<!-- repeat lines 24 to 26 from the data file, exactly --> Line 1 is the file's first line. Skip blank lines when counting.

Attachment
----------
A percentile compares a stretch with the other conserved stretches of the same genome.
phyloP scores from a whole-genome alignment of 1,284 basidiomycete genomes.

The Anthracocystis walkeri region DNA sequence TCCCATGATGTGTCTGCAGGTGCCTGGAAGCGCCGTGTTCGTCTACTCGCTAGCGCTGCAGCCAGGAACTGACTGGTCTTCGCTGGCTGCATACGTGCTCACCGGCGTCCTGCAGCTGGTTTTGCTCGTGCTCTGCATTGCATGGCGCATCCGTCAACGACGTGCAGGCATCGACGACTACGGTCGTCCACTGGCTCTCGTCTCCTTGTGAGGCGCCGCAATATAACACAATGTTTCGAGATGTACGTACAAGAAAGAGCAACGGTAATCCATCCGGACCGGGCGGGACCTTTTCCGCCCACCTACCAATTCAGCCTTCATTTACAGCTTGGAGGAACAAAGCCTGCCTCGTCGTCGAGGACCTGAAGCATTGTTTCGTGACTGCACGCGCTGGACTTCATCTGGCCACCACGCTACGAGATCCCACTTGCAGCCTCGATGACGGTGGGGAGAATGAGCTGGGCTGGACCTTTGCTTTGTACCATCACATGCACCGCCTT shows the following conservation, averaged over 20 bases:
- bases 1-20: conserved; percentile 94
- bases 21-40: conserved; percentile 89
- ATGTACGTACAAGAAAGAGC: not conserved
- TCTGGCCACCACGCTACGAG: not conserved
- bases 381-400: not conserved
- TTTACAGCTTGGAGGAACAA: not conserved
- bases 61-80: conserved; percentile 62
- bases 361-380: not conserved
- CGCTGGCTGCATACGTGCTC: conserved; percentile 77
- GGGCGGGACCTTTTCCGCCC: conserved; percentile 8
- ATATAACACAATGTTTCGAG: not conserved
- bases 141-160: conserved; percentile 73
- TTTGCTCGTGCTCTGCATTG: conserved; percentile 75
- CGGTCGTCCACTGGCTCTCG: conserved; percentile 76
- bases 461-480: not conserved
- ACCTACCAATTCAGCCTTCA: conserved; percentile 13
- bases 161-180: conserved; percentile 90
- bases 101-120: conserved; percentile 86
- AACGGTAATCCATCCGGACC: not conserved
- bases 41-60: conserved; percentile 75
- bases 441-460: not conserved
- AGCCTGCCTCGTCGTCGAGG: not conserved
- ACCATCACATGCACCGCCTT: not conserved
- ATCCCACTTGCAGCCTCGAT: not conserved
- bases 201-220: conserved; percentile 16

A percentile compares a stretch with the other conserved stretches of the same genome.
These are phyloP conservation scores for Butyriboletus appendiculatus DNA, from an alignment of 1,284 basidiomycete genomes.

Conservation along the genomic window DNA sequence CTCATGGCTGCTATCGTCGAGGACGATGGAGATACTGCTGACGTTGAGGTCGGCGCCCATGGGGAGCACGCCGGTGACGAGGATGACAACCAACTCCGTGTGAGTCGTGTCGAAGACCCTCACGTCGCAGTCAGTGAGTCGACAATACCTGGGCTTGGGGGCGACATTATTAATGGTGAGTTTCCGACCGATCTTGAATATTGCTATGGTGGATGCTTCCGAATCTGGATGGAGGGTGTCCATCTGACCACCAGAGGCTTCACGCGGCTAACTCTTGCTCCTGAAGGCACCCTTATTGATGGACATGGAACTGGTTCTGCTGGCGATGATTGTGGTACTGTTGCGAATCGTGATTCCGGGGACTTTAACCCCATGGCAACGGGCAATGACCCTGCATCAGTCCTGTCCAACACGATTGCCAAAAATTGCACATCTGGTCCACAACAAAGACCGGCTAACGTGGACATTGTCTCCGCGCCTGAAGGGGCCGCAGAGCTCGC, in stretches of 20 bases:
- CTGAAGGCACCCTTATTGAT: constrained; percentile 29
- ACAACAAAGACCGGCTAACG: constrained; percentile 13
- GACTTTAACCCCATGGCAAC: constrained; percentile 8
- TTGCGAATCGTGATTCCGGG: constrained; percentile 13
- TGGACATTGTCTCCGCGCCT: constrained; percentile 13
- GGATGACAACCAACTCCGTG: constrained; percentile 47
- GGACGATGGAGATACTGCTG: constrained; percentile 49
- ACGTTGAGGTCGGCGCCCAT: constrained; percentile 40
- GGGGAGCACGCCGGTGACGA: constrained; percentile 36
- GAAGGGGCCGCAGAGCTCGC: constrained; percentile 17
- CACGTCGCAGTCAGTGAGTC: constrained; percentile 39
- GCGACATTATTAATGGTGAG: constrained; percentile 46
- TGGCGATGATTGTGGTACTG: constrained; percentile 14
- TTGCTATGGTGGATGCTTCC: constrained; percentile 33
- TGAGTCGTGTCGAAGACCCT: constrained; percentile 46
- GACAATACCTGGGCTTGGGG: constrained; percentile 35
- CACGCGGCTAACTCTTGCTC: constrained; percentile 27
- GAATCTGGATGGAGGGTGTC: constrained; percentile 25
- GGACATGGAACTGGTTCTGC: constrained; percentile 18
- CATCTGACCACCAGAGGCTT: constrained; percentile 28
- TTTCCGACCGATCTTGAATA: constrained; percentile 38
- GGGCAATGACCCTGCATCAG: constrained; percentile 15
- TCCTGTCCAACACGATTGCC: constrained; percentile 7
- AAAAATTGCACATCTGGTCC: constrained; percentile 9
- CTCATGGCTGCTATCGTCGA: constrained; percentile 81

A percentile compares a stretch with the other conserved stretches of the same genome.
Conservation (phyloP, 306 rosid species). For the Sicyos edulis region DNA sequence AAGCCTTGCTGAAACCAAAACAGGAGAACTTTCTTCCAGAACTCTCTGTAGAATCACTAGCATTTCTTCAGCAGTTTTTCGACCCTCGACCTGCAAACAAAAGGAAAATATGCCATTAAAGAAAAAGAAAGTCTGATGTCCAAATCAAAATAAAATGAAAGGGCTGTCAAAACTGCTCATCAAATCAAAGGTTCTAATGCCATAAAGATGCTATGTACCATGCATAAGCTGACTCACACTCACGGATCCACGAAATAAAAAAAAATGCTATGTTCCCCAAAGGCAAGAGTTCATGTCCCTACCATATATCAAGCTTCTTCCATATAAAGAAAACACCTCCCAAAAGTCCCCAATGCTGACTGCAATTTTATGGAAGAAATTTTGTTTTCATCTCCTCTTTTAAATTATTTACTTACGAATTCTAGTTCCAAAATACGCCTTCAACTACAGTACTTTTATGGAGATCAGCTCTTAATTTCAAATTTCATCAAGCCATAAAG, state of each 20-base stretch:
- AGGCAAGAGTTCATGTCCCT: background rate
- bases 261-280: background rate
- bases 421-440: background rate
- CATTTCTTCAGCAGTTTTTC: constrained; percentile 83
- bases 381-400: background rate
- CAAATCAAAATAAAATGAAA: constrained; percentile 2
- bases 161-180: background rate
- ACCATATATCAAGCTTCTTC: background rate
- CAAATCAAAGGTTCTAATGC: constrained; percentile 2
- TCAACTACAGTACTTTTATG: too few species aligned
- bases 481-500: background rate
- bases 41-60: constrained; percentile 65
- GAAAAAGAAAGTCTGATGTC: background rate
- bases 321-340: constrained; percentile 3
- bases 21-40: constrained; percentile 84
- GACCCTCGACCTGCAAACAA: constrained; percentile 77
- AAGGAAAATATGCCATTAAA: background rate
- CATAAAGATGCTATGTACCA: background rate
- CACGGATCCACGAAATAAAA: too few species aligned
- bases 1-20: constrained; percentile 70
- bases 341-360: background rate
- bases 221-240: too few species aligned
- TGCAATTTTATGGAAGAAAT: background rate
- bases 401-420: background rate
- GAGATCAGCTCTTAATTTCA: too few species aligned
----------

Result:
- bases 441-460: not conserved
- AGCCTGCCTCGTCGTCGAGG: not conserved
- ACCATCACATGCACCGCCTT: not conserved